Formatting a USB 1TB Fantom Drive?

Discussion in 'Mac Basics and Help' started by drgrafix, Jan 31, 2009.

  1. drgrafix macrumors regular

    Joined:
    Feb 9, 2008
    Location:
    New England
    #1
    I just got a new 1TB Fantom Green Drive from MacMall and it's apparently formatted with FAT32. It's going to be connected to my iMac and used as a drive to archive an assortment of graphic files (TIF, JPG, GIF, PNG, etc.) plus some old HTML files, and a dozen or so backed up DVDs which are probably larger than the FAT32 4 Gig limit. My PC had multiple smaller drives and my objective is to reduce clutter and eventually dump the separate PC and install Windows on my mac using Parallels or VMware Fusion.

    There's a readme with the Fantom that states you should either leave it as is, or reformat it with something called HFS+ which is new to me. Should I do that (and if so are there anything I should know about doing that), or is there a way to format it as a mac/OS X drive and still have the option of Windows looking at that drive down the road?

    For the moment at least... I'd like to just move all this stuff onto the drive and be able to grab stuff when needed. Sorry if this sounds a bit confusing.
     
  2. plinden macrumors 68040

    plinden

    Joined:
    Apr 8, 2004
    #2
    If it's to be used in a Mac only environment, the best thing to do is use HFS+ (which shows up as "Mac OS extended (Journaled)" in Disk Utility.

    Windows can't access HFS+ drives natively, but if you're only using Windows in a virtual machine using Parallels or VMWare, an attached HFS+ drive is still accessible since the Mac host is handling the connection.

    If you're booting into Windows, the best option is probably to convert the drive to NTFS (no need to reformat - use the DOS convert command from a PC) and install MacFUSE/NTFS-3g on the Mac.
     
  3. drgrafix thread starter macrumors regular

    Joined:
    Feb 9, 2008
    Location:
    New England
    #3
    Actually... your last suggestions sounds like it might work, but I have a question. I'm not booting into windows, but what I want to do is transfer all those various files which are on 3 HDDs, the largest of which is 250G, plus I have about 200 floppies to look at and extract files I want to save before dumping them. So all that stuff is going on the Fantom, and eventually... I hope to install windows on the mac via VMware Fusion or Parallels. I just bought Vista but I'm not opening the package until I'm all ready to get Fusion or Parallels and that may be month or two down the road.

    So for the moment I could do this through the mac, or hook up the drive to the PC and reformat it in NTFS. Then I'll still be able to access those files thru the mac now... or when I have windows installed... right?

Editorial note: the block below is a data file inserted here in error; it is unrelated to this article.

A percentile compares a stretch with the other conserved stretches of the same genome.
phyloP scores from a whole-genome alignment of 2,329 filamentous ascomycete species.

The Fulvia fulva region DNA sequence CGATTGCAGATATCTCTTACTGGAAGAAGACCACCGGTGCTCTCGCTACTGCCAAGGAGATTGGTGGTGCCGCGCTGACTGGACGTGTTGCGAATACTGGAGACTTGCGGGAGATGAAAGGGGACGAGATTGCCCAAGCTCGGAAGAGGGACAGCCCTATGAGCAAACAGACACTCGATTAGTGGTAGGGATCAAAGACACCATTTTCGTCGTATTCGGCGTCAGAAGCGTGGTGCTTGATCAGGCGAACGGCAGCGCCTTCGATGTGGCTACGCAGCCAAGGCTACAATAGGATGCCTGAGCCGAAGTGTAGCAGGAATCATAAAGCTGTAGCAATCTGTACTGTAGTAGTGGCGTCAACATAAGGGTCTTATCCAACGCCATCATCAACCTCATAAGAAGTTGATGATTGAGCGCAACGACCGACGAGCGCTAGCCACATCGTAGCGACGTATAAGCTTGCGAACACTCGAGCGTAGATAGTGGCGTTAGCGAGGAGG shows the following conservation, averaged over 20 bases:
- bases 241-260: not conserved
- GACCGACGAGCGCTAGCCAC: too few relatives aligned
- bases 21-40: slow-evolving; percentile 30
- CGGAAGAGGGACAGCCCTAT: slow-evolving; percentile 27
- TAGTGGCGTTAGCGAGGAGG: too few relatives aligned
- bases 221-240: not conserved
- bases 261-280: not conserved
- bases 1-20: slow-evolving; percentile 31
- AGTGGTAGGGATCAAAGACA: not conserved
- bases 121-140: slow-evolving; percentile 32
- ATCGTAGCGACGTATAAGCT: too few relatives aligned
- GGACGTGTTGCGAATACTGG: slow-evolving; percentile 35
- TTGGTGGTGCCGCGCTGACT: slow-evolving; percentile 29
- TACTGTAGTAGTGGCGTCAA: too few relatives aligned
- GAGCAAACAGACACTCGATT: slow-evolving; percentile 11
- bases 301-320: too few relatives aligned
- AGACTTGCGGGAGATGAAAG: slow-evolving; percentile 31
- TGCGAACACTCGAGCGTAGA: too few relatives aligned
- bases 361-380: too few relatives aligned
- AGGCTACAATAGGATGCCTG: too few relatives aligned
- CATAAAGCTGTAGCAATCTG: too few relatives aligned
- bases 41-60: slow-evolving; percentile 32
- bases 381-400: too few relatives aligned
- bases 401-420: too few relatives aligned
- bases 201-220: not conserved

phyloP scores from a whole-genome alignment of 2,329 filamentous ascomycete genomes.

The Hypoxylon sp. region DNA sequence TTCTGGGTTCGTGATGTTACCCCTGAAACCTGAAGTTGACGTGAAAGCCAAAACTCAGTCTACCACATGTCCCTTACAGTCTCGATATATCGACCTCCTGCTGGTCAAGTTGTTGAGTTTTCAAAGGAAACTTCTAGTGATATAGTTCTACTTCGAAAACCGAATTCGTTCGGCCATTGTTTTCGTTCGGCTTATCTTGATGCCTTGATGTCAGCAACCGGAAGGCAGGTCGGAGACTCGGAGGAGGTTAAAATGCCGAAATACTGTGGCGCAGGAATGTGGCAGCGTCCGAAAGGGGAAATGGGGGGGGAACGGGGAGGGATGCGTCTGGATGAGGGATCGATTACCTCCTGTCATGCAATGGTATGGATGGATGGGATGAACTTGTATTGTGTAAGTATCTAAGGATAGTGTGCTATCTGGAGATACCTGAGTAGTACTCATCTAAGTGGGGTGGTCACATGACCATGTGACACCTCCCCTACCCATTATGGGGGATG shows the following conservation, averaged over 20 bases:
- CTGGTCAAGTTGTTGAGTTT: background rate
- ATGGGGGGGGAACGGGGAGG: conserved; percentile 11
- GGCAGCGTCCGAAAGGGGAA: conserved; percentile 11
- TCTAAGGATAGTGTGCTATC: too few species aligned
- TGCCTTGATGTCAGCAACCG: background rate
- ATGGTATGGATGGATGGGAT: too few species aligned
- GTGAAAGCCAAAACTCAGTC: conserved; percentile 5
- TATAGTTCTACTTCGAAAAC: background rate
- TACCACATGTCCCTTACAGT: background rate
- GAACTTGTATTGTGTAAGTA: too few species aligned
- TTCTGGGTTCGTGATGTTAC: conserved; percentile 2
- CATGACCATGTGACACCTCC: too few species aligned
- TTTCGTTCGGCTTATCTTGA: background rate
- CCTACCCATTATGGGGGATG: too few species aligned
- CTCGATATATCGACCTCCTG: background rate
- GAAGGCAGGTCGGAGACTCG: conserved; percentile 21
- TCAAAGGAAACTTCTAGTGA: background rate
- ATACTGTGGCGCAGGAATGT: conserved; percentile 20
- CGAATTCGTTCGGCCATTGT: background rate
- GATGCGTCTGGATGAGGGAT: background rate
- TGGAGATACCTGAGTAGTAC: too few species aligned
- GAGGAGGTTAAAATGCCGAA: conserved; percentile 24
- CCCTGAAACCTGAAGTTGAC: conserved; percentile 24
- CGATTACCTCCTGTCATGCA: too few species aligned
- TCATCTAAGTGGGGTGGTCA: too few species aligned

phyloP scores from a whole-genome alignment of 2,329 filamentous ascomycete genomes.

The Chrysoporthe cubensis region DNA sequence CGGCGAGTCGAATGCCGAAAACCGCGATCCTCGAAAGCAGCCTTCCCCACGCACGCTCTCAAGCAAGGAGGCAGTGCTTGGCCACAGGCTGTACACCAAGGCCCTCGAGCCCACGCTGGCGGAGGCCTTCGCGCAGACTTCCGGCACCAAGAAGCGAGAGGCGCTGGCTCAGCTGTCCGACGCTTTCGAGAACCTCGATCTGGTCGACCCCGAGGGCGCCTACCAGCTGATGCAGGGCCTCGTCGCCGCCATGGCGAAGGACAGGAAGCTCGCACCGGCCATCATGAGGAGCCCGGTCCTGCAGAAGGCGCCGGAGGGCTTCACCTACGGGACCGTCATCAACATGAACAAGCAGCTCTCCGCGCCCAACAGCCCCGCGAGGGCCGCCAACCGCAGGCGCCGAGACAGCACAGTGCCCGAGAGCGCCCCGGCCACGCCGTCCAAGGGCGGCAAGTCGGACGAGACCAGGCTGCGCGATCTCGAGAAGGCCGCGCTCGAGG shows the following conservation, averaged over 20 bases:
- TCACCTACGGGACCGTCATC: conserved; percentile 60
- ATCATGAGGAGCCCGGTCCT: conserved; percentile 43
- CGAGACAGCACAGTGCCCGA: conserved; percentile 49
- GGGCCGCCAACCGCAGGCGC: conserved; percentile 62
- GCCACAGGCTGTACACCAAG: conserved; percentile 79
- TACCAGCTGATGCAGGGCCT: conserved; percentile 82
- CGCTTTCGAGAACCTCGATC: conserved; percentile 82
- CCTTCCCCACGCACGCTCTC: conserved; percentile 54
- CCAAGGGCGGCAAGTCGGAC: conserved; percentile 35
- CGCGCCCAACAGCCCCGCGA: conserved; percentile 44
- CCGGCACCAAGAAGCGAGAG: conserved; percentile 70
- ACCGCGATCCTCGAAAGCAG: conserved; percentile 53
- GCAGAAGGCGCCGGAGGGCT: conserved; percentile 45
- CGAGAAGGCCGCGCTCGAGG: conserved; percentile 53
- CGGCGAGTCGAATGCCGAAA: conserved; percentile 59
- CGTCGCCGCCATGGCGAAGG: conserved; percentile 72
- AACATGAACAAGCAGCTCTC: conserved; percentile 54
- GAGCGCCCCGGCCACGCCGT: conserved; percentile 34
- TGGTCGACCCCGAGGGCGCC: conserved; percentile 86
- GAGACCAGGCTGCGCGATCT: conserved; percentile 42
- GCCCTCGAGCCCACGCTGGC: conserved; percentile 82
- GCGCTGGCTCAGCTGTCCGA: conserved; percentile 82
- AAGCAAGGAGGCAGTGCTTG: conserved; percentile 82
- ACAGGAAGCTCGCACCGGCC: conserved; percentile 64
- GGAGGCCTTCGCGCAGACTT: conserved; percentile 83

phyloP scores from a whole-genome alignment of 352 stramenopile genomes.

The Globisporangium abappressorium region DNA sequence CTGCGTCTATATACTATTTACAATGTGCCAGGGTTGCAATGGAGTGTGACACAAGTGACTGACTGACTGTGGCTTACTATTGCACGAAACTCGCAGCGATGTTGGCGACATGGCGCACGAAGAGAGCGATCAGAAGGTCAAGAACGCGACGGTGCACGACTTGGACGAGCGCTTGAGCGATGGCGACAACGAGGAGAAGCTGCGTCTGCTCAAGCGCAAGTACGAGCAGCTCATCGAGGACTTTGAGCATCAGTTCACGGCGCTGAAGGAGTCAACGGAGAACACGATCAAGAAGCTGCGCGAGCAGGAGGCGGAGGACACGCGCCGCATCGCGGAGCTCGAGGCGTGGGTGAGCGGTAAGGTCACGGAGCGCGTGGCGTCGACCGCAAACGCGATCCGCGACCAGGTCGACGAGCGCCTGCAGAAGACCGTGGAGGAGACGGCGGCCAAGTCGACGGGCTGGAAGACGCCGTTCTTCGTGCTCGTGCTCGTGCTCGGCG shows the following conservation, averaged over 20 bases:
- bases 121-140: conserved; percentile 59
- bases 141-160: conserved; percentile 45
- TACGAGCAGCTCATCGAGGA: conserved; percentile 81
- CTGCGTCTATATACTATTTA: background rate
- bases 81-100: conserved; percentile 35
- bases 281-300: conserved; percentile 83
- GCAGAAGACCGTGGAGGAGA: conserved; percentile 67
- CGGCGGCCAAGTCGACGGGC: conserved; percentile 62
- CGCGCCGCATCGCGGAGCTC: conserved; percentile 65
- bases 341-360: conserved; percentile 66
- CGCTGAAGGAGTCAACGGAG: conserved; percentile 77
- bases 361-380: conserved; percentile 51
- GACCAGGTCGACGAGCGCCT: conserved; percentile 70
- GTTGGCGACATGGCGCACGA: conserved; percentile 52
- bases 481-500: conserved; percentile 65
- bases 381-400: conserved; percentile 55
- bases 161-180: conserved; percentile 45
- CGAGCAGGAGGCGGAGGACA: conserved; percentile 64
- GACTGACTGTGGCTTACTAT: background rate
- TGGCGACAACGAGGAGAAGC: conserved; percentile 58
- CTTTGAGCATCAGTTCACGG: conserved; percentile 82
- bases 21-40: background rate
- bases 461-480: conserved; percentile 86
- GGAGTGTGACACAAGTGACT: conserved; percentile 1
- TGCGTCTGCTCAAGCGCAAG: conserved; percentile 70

And BTW, thanks for the help... I'm not really that good with OS's and weird file extensions.
     
  4. sickmacdoc macrumors 68020

    sickmacdoc

    Joined:
    Jun 14, 2008
    Location:
    New Hampshire
    #4
    After reading your last post it would appear to be even simpler. If none of the individual files that you need to transfer are larger than 4Gb (not the total amount of data you want to transfer) you can simply leave the drive formatted as FAT32, hook it up to your PC and copy the files onto it. Your Mac and deal with a FAT32 formatted drive just fine with no additional software required (as opposed to NTFS which as plinden noted above would require additional software if you wish to have Mac OS write to it- Mac OS can already read from NTFS, but not write to it.)

    So the short version- if it is indeed formatted as FAT32 just attach it your PC, copy the files off then attach it to the Mac and it will still work fine!:)
     
  5. Innomi macrumors newbie

    Joined:
    Feb 5, 2009
    #5
    Solution from FantomDrives.com

    I found some helpful information at www.FantomDrives.com. I was experiencing the same issues you've described, however the following addressed them:

    Q. My Macintosh computer is unable to format my 1.0tb (or larger) external hard disk.
    A. MacOSX has difficulty reformatting these large volumes. To fix it you must repartition the drive with a Mac partition scheme. In Disk Utility, go to the Partitions tab, where it says, "current" select "1 partition" and then click "options" at the bottom of the page. In the window that pops up please select either APM (Power PCs) or GUID (Intel Macs). Click Apply and then Partition, the format should complete within a matter of minutes.
     

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